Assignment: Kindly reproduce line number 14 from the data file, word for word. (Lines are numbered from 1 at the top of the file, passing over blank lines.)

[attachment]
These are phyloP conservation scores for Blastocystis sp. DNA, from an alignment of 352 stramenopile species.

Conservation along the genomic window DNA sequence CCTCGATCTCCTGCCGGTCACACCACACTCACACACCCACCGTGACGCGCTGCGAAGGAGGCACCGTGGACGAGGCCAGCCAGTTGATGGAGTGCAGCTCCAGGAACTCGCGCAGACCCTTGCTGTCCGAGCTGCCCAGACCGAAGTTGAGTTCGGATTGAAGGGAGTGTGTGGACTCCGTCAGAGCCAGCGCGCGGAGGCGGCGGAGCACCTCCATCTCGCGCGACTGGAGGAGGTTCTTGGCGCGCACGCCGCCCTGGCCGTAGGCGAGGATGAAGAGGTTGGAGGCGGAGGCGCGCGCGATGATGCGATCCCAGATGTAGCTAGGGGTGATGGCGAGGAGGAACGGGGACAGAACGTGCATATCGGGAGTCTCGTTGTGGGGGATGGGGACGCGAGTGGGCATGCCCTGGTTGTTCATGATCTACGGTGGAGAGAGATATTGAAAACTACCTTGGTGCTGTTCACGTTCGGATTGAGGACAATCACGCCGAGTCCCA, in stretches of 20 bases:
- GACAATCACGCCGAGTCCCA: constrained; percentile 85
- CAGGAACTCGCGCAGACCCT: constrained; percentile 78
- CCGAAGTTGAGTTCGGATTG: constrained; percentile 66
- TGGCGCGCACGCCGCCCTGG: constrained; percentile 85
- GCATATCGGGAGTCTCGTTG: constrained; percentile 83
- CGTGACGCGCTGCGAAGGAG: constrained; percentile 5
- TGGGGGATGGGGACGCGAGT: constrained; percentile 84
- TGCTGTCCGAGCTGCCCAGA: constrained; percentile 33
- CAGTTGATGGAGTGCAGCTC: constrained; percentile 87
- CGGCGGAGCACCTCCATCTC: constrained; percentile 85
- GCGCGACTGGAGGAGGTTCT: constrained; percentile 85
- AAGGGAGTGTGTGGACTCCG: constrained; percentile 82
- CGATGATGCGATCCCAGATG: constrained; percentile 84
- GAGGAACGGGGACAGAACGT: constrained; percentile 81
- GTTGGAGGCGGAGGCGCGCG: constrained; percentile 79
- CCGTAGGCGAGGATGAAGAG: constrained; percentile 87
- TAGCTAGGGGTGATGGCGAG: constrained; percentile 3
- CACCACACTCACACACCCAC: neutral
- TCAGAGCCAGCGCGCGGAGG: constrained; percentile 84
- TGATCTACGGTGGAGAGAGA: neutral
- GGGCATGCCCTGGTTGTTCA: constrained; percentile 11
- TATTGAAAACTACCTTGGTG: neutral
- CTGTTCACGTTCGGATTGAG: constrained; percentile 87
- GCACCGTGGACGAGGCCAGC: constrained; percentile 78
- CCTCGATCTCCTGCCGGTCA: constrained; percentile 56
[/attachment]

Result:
- AAGGGAGTGTGTGGACTCCG: constrained; percentile 82